Show Summary Details
Page of

Medication treatment for anxiety, depression, schizophrenia, and bipolar disorder in the community setting 

Medication treatment for anxiety, depression, schizophrenia, and bipolar disorder in the community setting
Chapter:
Medication treatment for anxiety, depression, schizophrenia, and bipolar disorder in the community setting
Author(s):

Jonathan Shaywitz

and Stephen Marder

DOI:
10.1093/med/9780199565498.003.0109
Page of

PRINTED FROM OXFORD MEDICINE ONLINE (www.oxfordmedicine.com). © Oxford University Press, 2016. All Rights Reserved. Under the terms of the licence agreement, an individual user may print out a PDF of a single chapter of a title in Oxford Medicine Online for personal use (for details see Privacy Policy and Legal Notice).

date: 20 October 2018

In the community setting, four of the most common mental health syndromes affecting individuals include anxiety, depression, psychosis, and bipolar disorder. While the disorders can be quite debilitating, fortunately recent advances in both behavioural therapy as well as pharmacotherapy have helped improve the lives of countless individuals. In this chapter we will focus our discussion on pharmacotherapy with an emphasis on providing practical information that will be particularly useful to the community psychiatrist in selecting the most optimal therapeutic agents for his/her patient. Specifically, we first briefly introduce each clinical syndrome, and the classes of medications used in treatment; then we go on to discuss in detail each disorder within the general syndrome with the current pharmacological treatments variable for each entity, including both their short term and long term efficacy and then discuss the current pharmacological treatments available for each entity, including both their short-term and long-term efficacy. The potential adverse (side) effects associated with each of these medications will also be discussed. Our goal is for this chapter to serve as a clinical tool box providing the reader with a practical and effective approach to these very common psychiatric disorders.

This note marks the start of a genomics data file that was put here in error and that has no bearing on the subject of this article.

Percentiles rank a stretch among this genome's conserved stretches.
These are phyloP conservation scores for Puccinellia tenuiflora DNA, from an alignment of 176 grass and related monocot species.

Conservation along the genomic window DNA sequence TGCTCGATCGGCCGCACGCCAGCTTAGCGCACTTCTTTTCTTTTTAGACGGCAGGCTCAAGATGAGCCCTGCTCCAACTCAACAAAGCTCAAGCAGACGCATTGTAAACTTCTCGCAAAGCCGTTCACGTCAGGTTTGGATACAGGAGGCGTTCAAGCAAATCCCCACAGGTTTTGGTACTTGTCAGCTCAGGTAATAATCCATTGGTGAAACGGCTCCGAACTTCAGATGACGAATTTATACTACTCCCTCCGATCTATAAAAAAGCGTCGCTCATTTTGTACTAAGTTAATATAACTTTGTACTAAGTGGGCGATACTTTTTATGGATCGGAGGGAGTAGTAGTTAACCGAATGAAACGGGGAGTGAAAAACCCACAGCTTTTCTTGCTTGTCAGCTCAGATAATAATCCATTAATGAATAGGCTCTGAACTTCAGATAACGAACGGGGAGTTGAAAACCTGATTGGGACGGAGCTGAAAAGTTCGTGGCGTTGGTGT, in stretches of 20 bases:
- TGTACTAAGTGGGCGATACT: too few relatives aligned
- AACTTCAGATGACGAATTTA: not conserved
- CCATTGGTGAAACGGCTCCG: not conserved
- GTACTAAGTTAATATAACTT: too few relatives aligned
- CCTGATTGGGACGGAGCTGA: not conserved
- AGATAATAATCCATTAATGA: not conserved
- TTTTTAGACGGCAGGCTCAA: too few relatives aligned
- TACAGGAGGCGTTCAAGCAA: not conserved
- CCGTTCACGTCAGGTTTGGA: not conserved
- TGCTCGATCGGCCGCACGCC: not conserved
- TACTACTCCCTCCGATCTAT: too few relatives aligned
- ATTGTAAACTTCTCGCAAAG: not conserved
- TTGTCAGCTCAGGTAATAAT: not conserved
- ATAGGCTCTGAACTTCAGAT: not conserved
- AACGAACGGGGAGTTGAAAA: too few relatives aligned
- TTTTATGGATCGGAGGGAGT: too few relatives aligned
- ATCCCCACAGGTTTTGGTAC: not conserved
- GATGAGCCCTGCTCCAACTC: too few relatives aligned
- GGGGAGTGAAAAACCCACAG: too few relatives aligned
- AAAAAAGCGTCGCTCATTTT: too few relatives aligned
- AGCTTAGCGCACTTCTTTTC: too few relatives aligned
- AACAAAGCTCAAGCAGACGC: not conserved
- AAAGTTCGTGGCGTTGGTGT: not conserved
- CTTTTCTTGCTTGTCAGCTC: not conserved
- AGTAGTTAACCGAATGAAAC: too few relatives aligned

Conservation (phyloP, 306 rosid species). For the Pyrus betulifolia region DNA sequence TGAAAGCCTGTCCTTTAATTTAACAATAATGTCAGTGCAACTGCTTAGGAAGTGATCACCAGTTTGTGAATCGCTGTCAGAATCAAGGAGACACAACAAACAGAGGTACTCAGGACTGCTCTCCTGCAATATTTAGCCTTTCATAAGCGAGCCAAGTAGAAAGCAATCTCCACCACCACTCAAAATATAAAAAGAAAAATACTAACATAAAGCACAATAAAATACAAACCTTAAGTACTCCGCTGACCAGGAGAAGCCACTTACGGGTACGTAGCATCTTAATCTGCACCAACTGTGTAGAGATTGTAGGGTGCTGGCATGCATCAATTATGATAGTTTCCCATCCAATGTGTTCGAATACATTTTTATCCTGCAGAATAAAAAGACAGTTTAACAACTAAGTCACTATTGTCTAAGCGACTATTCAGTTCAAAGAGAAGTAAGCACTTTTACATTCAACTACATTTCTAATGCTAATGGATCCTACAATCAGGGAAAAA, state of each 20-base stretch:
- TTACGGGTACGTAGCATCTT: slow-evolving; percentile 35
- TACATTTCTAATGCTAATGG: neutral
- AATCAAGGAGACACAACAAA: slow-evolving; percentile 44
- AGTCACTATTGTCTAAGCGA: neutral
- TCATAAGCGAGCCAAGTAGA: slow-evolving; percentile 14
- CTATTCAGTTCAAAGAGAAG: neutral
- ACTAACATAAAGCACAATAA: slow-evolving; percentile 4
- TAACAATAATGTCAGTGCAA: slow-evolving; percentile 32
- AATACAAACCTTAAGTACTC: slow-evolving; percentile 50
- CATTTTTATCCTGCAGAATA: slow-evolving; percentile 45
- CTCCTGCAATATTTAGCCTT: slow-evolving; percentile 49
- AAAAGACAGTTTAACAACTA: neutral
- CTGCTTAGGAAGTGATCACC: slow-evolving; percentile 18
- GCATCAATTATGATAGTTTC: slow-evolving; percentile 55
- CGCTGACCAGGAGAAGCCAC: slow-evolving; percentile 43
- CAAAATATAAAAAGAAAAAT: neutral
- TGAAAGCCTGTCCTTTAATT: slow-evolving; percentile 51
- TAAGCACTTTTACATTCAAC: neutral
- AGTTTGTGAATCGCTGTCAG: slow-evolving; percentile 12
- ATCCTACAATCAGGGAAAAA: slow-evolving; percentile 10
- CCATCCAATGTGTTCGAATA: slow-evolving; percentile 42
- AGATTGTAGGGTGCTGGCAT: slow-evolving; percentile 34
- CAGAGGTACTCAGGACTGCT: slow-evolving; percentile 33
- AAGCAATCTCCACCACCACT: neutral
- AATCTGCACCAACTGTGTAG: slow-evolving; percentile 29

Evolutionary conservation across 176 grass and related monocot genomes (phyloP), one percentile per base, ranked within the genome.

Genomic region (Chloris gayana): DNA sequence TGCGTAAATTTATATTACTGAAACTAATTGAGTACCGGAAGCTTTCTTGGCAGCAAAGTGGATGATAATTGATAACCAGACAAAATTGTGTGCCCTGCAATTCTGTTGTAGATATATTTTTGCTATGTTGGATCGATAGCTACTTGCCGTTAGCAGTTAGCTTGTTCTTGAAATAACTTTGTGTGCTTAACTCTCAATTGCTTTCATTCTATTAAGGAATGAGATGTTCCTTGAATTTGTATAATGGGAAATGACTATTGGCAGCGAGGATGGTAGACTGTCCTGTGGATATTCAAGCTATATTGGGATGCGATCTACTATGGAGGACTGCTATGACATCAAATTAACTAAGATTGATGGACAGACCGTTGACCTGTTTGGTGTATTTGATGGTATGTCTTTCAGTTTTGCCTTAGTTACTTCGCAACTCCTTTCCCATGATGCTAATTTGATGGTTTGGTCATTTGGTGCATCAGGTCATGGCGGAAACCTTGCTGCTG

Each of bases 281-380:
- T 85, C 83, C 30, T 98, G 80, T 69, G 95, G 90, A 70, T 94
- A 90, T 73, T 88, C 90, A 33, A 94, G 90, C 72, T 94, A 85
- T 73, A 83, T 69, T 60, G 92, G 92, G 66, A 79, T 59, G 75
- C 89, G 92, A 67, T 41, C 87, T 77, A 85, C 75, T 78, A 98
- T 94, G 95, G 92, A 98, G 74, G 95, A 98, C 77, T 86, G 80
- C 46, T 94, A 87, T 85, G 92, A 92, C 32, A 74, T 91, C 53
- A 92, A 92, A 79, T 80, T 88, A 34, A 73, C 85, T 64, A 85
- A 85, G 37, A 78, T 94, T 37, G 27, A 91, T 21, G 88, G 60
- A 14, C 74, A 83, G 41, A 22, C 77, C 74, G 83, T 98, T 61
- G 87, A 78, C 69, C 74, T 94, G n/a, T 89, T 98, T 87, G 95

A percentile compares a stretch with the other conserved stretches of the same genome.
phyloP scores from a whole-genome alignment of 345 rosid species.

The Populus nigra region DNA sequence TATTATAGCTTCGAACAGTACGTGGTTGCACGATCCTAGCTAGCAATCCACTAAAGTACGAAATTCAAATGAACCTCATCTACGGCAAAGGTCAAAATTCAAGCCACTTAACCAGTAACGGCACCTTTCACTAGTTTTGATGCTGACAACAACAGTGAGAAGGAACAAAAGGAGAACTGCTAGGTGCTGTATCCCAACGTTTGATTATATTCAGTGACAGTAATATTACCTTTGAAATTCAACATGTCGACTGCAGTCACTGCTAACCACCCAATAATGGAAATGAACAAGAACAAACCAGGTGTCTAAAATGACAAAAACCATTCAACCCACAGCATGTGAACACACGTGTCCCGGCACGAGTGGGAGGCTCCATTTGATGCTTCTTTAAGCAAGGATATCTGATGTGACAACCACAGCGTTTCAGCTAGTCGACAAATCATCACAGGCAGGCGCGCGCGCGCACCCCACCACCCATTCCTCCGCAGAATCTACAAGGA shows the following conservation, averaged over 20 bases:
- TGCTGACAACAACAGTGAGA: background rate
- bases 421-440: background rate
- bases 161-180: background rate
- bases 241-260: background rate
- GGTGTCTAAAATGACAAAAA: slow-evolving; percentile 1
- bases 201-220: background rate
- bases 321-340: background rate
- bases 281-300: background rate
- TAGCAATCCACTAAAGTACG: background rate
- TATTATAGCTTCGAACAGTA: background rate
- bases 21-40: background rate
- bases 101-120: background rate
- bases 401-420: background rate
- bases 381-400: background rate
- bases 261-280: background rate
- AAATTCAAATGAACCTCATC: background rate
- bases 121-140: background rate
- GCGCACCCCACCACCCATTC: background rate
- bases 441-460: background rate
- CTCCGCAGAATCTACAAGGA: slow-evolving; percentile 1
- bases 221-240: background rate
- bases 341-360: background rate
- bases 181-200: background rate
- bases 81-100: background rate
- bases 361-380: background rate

Access to the complete content on Oxford Medicine Online requires a subscription or purchase. Public users are able to search the site and view the abstracts for each book and chapter without a subscription.

Please subscribe or login to access full text content.

If you have purchased a print title that contains an access token, please see the token for information about how to register your code.

For questions on access or troubleshooting, please check our FAQs, and if you can't find the answer there, please contact us.